Sunday 17 September 2023

Which is my most successful trilogy?

Because different people focus on different parts of my work, or swim in particular social media seas, they often have a rather warped sense of the relative successes (sales-wise) of my various trilogies.

I have on several occasions seen people stating with certainty that The Book of the Ancestor is my "biggest" series. And I was asked today if that was true.

Here are the sales of my trilogies relative to each other. Obviously there is some contribution from the length of time those series have been on sale. Prince of Thorns, for example, is 12 years old and recently had its 31st reprint in paperback in the UK.

Which is a clue to the answer. The Broken Empire is far and away my most commercially successful work.

I've sold in the region of 2 million books, and the Broken Empire trilogy accounts for over half of those sales by itself.

There are many writers whose career is dominated / overshadowed / represented by one book that they wrote, and that one book's sales may heavily eclipse all the rest put together. Often it's the first book they had published. The mechanism for this is fairly obvious if you think about it.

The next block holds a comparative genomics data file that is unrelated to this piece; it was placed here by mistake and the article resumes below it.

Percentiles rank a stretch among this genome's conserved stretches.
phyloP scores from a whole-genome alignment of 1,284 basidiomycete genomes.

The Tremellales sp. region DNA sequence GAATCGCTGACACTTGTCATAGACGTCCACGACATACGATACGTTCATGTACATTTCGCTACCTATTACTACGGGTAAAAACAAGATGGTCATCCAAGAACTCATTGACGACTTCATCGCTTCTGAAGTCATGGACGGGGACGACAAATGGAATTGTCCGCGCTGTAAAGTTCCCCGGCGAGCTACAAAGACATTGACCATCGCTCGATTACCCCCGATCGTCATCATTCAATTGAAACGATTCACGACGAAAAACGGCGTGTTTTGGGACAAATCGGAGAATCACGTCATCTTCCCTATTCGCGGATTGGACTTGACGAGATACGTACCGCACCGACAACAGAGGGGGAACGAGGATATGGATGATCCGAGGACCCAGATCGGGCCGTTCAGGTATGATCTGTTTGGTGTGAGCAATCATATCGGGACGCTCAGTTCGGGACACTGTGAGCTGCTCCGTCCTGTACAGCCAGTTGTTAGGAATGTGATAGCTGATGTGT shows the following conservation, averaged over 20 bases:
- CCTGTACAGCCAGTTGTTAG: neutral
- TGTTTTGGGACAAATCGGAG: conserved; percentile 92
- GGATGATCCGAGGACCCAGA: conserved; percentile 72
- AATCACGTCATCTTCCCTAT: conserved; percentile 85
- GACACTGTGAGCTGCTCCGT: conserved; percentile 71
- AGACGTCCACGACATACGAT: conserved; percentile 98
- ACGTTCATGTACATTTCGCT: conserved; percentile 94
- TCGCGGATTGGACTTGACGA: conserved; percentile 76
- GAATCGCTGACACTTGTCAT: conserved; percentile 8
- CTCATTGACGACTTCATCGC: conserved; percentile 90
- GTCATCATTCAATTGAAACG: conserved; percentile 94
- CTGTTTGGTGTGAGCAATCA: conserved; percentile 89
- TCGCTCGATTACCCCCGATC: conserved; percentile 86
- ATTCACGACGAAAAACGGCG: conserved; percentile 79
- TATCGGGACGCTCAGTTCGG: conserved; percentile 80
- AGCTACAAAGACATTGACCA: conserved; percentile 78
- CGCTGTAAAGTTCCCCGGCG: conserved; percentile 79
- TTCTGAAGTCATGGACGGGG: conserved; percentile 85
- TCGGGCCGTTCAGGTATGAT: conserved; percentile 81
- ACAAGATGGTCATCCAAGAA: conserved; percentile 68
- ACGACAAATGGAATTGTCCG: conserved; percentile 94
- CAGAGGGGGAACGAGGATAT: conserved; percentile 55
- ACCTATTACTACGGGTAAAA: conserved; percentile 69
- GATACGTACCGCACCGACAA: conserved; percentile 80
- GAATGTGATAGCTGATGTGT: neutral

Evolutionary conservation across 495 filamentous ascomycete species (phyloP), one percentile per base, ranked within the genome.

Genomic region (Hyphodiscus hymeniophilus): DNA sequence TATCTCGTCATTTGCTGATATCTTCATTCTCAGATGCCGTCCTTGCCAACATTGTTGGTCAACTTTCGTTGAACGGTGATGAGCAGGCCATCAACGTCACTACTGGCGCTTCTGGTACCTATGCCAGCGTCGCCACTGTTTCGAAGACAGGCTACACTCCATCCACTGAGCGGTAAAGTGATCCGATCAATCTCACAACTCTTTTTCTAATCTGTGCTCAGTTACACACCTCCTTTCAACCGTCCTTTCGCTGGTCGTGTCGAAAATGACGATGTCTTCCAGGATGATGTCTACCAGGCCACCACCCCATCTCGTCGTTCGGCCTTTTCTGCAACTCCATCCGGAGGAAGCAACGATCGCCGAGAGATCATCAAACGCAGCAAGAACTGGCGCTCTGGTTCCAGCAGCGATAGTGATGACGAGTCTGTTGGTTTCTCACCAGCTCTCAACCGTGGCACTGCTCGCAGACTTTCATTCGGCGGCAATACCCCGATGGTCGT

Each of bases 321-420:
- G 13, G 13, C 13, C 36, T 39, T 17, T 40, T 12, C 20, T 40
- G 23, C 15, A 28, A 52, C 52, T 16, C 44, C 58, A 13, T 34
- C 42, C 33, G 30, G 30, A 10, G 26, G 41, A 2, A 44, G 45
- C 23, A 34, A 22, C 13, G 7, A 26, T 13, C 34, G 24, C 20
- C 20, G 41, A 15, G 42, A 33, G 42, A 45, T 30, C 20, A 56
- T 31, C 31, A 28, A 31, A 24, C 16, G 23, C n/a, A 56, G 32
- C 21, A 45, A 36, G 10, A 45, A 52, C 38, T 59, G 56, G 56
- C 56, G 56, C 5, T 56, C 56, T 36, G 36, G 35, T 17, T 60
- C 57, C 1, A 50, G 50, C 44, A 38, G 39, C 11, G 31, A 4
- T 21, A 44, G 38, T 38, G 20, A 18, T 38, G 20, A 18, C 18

Would I like some of my other books to bust out just as big? Sure. Do I think they will? The odds are against it, but who knows. Jorg broke down the door, and I'll keep stealing the furniture until someone throws me out.


  1. I think it's impressive Ancestor overcame Red Queen's War. Many author arcs would likely be sloping away consistently due to general fade + how recent the newer entries are, but Ancestor bucks the trend.

  2. The Broken Empire will forever be cherished by me forever because it got me back to reading! It will never not be special.

  3. This is a bit surprising to me. I knew Prince of Thorns was by far your best-known work, and I knew Book of the Ancestor was one of the most popular. I expected Book of the Ice to have more sales than Impossible Times due to Book of the Ancestor's popularity and my seeing less discussion of Impossible Times than of the works set in the Broken Empire and on Abeth. Maybe my impression was skewed because I frequent fantasy-related spaces more than sci-fi-related ones.